Jamie Maguire: know what?

It wasn't a concern.

Um, it wasn't, it was going to be the
original version ran on json files, right?

It literally ran off the
C drive on my laptop.

Now it's, you know, just key in a
thing each, each morning from the day

before, and it literally sat there.

And I said, I am actually using
this, um, Okay, so I'm on social

media, but I don't want pictures
of my kids on social all the time.

I just don't and it'd be a good
thing to look back on because

they grew up so quick, right?

What were you doing?

And, um, so the initial
intent wasn't to monetize it.

Um, and I thought, well actually, if
I'm getting a little bit of use out of

this, there's many other parents out
there, Um, I'm going to ship this thing.

I'm going to give it away for free.

Um, I already know how to do the Stripe
integration, but I wanted to build the

bare minimum feature, or set of features.

I didn't even want to integrate
the Stripe payments, because

it's like more stuff to handle.

the webhooks, the transactions, I
need to then really consider how

the subscriptions are handled.

So, it wasn't so much of a concern.

Our priority in the first few
weeks, about 30 people signed up,

um, it doesn't, it costs me less
than 50 bucks a month to run.


Kevin Griffin: that's amazing.

Jamie Maguire: yeah, it's super cheap.

I'm running on the interface
is super light and the bucket.

There's one Azure function.

There's it's very
lightweight and that was.

The way it was supposed to be.

Um, if, if it reaches some kind
of critical mass, then I will

retrofit the Stripe thing into it.


Kevin Griffin: See how people use it.

See if you build that critical mass.

I don't see any problem with that at all.

And I mean, the best thing to come out
of it is you scratched your own itch.

You, you're doing something for yourself
that you thought it would be useful.

And now you can potentially
be useful for other people.

Um, I.

And that's contrary to what you'll hear.

A lot of folks say is you
should do the market research.

You should talk to your
potential customers.

Is that don't build anything
until you've talked to 100

people that might pay you money.

And here you are.

You build something is useful for you.

And I think there's a lot of
value in that, even if it doesn't.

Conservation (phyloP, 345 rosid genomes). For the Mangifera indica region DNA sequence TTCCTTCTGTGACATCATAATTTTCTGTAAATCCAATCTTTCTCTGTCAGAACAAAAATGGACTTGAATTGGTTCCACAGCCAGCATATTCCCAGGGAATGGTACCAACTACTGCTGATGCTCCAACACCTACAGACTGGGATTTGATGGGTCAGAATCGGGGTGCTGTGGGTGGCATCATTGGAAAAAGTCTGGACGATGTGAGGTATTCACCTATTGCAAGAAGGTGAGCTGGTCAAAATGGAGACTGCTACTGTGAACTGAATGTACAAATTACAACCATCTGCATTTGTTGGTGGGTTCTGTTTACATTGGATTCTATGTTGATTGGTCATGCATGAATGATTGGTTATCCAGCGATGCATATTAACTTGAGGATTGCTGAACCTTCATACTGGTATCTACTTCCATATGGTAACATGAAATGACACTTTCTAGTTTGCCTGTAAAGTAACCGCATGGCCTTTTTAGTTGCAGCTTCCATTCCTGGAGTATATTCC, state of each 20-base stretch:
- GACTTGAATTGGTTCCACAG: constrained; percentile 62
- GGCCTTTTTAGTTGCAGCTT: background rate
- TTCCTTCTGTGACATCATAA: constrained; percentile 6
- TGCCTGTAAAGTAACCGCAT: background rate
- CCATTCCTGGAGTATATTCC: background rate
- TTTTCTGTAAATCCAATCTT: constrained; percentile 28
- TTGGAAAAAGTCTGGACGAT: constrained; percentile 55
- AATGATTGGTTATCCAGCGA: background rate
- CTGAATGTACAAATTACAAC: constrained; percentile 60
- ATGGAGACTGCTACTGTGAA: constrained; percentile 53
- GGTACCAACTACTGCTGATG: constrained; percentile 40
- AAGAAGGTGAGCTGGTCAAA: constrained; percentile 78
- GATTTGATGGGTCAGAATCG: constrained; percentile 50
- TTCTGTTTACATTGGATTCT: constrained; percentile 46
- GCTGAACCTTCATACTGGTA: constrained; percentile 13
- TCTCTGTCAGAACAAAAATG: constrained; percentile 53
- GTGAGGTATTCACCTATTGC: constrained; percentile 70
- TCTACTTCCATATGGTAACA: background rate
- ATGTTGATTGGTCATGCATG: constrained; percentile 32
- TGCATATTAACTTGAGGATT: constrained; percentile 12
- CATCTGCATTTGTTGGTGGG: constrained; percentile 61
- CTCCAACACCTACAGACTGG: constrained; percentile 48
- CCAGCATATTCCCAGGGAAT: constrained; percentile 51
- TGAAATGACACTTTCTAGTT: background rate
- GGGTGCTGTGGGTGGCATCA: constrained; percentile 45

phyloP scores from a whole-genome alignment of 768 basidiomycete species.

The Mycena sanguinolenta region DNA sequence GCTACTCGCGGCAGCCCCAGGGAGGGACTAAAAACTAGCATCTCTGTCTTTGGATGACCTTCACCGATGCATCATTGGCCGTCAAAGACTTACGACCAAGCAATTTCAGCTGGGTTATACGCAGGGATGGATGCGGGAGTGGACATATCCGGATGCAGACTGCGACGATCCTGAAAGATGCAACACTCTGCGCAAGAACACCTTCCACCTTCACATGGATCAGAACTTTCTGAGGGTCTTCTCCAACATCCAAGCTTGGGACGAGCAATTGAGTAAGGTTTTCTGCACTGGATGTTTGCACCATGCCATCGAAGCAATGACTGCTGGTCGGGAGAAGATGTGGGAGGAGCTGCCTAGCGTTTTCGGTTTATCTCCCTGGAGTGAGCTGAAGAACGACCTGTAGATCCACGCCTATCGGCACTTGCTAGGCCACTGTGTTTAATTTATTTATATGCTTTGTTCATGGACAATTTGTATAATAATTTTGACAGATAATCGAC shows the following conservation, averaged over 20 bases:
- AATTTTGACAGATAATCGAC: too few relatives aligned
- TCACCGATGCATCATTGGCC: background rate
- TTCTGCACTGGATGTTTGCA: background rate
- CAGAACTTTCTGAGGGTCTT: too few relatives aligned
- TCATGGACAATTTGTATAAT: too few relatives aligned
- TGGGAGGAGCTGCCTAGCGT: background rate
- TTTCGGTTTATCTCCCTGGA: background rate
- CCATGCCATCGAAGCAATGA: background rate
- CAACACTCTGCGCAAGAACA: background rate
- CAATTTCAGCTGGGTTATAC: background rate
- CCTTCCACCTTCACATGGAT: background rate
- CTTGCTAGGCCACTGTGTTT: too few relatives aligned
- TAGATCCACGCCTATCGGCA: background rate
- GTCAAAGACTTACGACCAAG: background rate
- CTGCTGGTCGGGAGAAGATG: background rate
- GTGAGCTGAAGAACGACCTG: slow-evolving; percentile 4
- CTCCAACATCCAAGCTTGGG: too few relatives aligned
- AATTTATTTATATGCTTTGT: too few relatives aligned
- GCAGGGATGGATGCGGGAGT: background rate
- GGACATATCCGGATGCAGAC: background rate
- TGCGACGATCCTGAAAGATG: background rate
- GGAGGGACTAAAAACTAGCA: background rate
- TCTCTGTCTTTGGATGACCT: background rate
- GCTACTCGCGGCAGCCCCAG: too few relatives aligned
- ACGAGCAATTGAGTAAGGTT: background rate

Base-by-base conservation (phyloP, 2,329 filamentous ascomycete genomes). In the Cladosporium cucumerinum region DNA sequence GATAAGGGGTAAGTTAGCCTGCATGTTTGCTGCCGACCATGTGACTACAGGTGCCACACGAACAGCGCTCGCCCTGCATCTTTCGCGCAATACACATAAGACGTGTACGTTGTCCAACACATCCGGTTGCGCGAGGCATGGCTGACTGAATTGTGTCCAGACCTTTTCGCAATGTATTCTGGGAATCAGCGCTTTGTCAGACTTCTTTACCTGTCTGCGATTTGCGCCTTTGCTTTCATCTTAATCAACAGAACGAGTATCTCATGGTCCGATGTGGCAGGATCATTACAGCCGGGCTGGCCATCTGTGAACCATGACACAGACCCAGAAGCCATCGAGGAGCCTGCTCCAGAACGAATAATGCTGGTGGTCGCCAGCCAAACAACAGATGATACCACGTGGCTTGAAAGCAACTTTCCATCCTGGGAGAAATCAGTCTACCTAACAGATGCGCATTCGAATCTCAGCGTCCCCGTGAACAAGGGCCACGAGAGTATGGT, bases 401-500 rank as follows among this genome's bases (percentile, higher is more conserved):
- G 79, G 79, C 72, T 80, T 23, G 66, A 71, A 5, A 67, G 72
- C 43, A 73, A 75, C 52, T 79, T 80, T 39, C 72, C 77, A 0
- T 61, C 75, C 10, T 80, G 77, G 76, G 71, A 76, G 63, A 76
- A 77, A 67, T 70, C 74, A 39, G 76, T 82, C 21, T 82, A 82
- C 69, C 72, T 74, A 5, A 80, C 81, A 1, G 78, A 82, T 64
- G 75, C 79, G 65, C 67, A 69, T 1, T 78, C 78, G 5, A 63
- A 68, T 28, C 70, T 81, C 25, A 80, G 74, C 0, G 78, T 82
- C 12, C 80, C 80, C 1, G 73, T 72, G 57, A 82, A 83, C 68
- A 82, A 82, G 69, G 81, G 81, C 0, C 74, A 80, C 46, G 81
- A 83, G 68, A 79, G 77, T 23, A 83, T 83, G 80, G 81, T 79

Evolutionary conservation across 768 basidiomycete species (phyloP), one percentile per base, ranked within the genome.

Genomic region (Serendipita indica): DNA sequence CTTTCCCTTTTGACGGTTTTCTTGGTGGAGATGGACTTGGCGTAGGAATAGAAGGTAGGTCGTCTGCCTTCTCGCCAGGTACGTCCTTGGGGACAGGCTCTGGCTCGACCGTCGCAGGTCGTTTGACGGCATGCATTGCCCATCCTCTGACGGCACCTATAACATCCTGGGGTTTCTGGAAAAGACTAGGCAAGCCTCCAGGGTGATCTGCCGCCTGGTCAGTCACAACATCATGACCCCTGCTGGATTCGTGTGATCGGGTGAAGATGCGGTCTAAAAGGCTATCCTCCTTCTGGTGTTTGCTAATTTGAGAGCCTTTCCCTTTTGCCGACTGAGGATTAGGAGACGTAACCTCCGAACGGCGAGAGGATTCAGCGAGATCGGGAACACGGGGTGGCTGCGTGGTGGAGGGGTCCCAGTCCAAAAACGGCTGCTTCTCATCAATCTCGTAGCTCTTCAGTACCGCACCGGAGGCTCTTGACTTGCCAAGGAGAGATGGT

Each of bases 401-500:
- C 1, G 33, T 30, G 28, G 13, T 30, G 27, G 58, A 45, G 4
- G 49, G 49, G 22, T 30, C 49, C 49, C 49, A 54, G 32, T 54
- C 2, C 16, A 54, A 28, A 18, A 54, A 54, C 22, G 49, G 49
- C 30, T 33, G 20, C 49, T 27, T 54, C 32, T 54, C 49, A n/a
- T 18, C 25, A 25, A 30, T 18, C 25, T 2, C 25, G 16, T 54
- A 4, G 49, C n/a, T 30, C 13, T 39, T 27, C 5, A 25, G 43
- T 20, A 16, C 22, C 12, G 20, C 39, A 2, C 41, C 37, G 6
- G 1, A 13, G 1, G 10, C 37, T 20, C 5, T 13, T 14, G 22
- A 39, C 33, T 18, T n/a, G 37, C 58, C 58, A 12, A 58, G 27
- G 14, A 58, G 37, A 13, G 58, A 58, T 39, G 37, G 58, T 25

Ever make you any money in the future.

And I'm sure you've learned,
learned a ton of skills as well.

Along the

Jamie Maguire: hey, and
that's the other thing, right?

Like, yeah, it may get
monetized at one point.

Um, that wasn't the sole motivator, but
what came out the other end of that whole

process, Was a massive bunch of learnings
and people, people who want to ship SAS

using Microsoft Azure and NET, they can
go through that seven part series and

see what it takes to go from building a
little prototype, but running JSON files.

Right over to the other end of publishing
it into Azure, down to registering the

custom domain and integrating, integrating
identity and the playbook's there.


Ah, and this is very meta, right?

But it markets me , right?

So Right.

And to just to like tease that a
little bit more, like another prototype

actually landed me a consulting gig.


Which was a commercial arrangement.

So, you see, there's sometimes, like,
by shipping stuff out into the world,

there are many, there's like second
and third order effects that can occur.

Um, so I just thought I'd share that.

Kevin Griffin: my friend, Aaron Francis
says this all the time, that whenever

you're putting stuff out in public, you're
just increasing your luck surface area

to, because you're absolutely right.

You just put something out there, the
right set of eyes see it and they go.

I know the guy I'm just called Jamie
and Jamie can help me with this.

I already know Jamie can do it.

Cause Jamie wrote a six
part series on doing it.

Um, I, uh, I'm going to admit I've got
at least a dozen consulting engagements

myself for that same reason, just
putting something out there and.

Someone goes, Hey, I read
your article on whatever.

And, uh, we do a consulting gig with me.


It might be one day of consulting.

I have a couple that
have gone for 10 years.

Jamie Maguire: I love it.

Kevin Griffin: just keep
coming back for more.

You never know.

Jamie Maguire: That's awesome, man.

That is awesome.

I love it.

Kevin Griffin: Uh, all right.

So daily tracker.

And then you have another
one called, uh, audio notes.

Jamie Maguire: Yeah, yeah.

So there's another one called Audio Notes.

And, uh, in essence, Audio Notes lets you
create concise notes from the spoken word.

Uh, what do I mean by that?

Uh, well, you can, you can take your, your
cell phone, flick it open, and then log